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Willoughby Hills Historical Society, Inc.

Historical IndianThe Mission of the Willoughby Hills Historical Society is to discover and preserve the historic resources of Willoughby Hills and Willoughby Township, and to encourage a preservation ethic in our community.

The Willoughby Hills Historical Society was founded in March of 1988 and was certified as a Not-For-Profit Corporation on May 23, 1988.

It collects, preserves and displays or otherwise provides for study as far as may be feasible of printed material, photographs, and material objects illustrative of life, conditions, events and activities of the past.

The Society meets on the fourth Wednesday of the odd numbered months (except July) in the lower level of the Community Building in the "Historical Society Room" and our newsletter, REFLECTIONS, listing our program for the meeting, is sent to our members the week before the meeting.

Individual memberships are $5/yr. or $100 for life membership.  Family memberships are $7.50/yr. or $150 for life membership.  Click here for membership application.

For more information or a membership application, contact Frank or Mary Cihula at (440) 946-5557 or e‑mail at whhs-oh@att.net.

Meeting/Program Schedule for 2017:

January 25, 2017, 7:00 PM        Last Stop Willoughby, from the TV program
                                                    Twilight Zone.

March 22, 2017, 7:00 PM           John Lillich will present his program on the
History of Dodd’s Mills, the Dodd family and the
                                                          HACH-OTIS WILDLIFE SANCTUARY.

May 24, 2017, 7:00 PM               Lake County Historical Society's Program
                                                    Director, Tonya Busic, will Present
                                                    "Mansions and Scandals". 
September 27, 2017, 7:00 PM   Willoughby Mayor David Anderson presents
                                                    "Walking Down Memory Lane".  
                                                    His 26 years as Mayor of Willoughby.  

DID YOU KNOW?  Posted 8-1-17

The Connecticut State Legislature, in May of 1795, voted to sell 3,000,000 acres of land in what was to become the state of Ohio.  The land ran from the east side of the Cuyahoga river to the Pennsylvania line.  By the beginning of September 1795, they had sold all of it at 40 cents an acre to 48 different buyers.  The deeds were recorded in Connecticut and later moved to Warren, Ohio.  The proceeds of the sale were to go to support public schools in Connecticut.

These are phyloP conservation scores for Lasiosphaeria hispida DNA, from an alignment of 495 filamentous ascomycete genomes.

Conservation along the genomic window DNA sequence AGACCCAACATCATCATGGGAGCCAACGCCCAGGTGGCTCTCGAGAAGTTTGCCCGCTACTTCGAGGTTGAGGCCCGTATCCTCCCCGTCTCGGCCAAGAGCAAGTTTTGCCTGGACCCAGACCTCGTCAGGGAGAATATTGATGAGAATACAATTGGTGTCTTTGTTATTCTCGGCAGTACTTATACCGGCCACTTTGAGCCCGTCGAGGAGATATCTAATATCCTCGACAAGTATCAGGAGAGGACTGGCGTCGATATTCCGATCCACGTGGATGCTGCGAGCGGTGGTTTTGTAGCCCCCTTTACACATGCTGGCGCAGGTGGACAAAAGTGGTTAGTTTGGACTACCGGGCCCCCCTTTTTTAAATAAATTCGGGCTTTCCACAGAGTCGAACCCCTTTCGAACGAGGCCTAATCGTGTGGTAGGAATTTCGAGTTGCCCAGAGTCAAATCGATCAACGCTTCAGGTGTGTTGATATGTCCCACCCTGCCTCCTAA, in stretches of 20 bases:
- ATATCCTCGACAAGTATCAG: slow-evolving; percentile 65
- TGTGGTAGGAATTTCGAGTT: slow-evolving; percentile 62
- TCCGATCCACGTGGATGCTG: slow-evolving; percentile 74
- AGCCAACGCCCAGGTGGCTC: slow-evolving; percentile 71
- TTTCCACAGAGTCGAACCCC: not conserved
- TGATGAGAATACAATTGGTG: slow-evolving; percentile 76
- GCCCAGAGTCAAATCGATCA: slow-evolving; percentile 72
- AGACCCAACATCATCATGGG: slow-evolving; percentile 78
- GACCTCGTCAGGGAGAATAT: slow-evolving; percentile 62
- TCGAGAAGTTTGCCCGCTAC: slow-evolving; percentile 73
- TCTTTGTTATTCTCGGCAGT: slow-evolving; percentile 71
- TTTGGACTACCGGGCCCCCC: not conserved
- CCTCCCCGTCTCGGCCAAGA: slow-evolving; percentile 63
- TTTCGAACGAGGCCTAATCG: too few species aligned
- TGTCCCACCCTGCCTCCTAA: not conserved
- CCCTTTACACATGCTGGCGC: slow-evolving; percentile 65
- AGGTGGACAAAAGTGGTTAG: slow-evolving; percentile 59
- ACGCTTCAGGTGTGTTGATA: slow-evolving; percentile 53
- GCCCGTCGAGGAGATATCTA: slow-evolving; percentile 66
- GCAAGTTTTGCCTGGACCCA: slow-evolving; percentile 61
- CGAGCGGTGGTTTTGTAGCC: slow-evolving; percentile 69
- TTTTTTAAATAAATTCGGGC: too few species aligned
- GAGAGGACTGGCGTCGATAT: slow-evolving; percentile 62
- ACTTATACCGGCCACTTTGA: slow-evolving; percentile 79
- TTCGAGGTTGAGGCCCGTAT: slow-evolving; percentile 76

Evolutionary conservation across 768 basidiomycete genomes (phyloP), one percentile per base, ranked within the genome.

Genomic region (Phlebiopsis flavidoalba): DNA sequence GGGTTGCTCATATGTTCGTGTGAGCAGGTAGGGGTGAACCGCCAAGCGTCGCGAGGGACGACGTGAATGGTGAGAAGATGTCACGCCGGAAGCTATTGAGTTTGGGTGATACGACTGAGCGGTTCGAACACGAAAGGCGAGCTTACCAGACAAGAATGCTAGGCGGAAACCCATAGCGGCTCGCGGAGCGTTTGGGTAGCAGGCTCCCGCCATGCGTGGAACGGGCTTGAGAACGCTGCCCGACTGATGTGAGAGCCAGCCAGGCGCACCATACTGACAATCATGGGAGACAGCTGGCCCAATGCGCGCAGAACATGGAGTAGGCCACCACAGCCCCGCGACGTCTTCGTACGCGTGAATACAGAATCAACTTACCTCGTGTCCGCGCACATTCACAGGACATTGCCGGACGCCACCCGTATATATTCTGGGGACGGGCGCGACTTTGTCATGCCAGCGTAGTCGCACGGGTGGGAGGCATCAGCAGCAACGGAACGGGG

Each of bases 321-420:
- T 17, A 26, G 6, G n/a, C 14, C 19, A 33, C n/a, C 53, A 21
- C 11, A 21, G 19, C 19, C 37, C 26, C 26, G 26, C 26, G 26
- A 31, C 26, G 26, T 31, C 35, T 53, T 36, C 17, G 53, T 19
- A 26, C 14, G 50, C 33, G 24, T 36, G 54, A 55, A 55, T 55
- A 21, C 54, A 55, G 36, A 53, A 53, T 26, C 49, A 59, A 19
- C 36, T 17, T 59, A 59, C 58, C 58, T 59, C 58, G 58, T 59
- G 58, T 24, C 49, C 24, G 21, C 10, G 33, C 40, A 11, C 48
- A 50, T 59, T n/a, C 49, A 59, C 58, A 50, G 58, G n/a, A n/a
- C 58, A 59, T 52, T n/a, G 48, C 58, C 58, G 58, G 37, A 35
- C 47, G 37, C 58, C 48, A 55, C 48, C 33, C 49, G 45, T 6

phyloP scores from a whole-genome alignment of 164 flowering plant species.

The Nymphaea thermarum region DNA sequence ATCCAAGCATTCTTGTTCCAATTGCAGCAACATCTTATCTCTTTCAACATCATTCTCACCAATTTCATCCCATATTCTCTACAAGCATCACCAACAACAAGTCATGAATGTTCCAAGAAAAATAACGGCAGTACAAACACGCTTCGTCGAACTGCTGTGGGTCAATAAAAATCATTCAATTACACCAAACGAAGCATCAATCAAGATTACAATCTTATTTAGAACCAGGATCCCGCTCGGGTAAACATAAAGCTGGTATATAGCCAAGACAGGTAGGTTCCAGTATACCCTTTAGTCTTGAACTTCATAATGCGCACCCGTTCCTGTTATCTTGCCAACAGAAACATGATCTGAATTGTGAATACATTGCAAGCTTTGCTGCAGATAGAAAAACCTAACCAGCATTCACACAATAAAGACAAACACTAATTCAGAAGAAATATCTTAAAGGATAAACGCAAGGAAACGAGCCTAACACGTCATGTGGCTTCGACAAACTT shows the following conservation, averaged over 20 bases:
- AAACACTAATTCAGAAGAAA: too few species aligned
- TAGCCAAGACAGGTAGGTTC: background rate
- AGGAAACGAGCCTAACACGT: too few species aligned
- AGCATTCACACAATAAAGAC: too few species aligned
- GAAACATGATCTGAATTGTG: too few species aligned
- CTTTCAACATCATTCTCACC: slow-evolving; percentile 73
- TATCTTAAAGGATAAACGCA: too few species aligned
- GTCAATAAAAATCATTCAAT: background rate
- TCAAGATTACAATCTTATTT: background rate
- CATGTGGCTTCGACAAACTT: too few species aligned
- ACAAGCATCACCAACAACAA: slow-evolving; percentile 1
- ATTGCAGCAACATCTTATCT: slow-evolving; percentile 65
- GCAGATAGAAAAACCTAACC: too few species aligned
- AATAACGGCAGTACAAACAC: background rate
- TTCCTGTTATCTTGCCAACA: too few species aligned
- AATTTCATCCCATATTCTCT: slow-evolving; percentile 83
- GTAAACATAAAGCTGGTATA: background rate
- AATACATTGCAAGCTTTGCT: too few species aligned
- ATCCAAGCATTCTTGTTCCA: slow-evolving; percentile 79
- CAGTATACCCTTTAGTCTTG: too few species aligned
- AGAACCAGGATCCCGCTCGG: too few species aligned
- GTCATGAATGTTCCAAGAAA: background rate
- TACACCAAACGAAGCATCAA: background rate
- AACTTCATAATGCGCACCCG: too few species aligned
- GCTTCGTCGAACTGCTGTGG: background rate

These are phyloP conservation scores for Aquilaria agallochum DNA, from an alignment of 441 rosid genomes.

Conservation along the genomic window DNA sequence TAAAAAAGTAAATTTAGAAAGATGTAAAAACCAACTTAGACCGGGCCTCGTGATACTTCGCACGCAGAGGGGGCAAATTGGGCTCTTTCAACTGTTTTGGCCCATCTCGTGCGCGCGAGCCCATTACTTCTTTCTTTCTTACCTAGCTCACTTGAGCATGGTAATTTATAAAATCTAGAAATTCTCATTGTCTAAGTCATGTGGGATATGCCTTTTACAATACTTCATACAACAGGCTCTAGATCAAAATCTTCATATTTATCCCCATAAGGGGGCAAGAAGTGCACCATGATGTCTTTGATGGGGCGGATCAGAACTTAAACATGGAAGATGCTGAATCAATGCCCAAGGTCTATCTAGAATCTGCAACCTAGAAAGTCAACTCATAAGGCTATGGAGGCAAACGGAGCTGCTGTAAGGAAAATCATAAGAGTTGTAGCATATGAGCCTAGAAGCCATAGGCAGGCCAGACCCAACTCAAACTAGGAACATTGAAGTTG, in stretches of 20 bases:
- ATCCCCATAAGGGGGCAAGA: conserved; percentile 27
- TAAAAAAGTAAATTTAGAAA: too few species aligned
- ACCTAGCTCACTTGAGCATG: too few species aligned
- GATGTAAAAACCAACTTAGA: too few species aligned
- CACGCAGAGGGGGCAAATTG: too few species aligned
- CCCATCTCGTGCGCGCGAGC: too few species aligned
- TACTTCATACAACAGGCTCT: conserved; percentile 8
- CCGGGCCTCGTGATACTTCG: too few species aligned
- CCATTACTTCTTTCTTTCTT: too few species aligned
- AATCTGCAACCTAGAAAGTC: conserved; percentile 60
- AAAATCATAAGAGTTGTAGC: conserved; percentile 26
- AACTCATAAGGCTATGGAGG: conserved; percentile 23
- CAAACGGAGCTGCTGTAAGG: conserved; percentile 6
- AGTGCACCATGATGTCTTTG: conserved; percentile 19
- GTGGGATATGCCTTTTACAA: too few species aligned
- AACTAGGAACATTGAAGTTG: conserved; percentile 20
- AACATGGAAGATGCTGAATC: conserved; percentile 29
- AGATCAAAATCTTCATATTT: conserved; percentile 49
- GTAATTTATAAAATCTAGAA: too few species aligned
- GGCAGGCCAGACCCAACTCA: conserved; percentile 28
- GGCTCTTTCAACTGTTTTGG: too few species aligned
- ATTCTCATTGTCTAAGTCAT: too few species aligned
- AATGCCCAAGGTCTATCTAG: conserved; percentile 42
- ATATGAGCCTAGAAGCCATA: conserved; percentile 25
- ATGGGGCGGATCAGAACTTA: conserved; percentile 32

On September 5th 1795, all the buyers met and formed the Connecticut Land Company.  They adopted articles of agreement and appointed a board of directors consisting of Henry Champion, Moses Cleaveland, Samuel W. Johnson, Ephram Kirby, Samuel Mather, Roger Newbury and Oliver Phelps.  The directors then appointed a committee of three to take the deeds from the buyers of the land and issue stock certificates in the Connecticut Land Company in return.

          Since the deeds were only quit claim deeds, and few settlers would be willing to risk moving out to the wilderness without a guarantee of title, the United States government offered to give up any claim to jurisdiction over the land if Connecticut would give up all their claim to jurisdiction.  In April of 1800, the United States ceded its right to the land and thus allowed the Connecticut Land Company to have clear title.

          Meanwhile the land needed to be surveyed and divided up.  During the winter of 1795-96, the company appointed Moses Cleaveland superintendent of the survey.  He employed Augustus Porter as chief surveyor and deputy superintendent, Seth Pease as surveyor and astronomer, four assistant surveyors and 42 linemen, axmen, cooks and laborers.

          They traveled to Buffalo, negotiated with the Iroquois Indians and proceeded along the south shore of Lake Erie to Conneaut Creek on Monday, July 4th. 1796.  They held a celebration and named their landing site Port Independence.

          On July 7th, three surveyors and five axmen began tracing and measuring the Pennsylvania line from the lake south to the southeast corner of New Connecticut, 68 miles from Lake Erie and at south latitude 41o.  From there they set up parallels and meridians five miles apart to the west.  They then set up townships five miles square.  The townships were numbered from the 41st parallel north.

          Moses Cleaveland and a few companions traveled west in search of the Cuyahoga River.  They came to the Chagrin River thinking it was the Cuyahoga at first.  After traveling up river a bit, they realized their mistake and went on west to the Cuyahoga and established a settlement.  He surveyed the area and laid out lots, and it was named Cleveland in his honor.

The above information taken from an article in the News-Herald, Tuesday, January 5, 1960.

July 2005, Reflections Newsletter.  All rights reserved.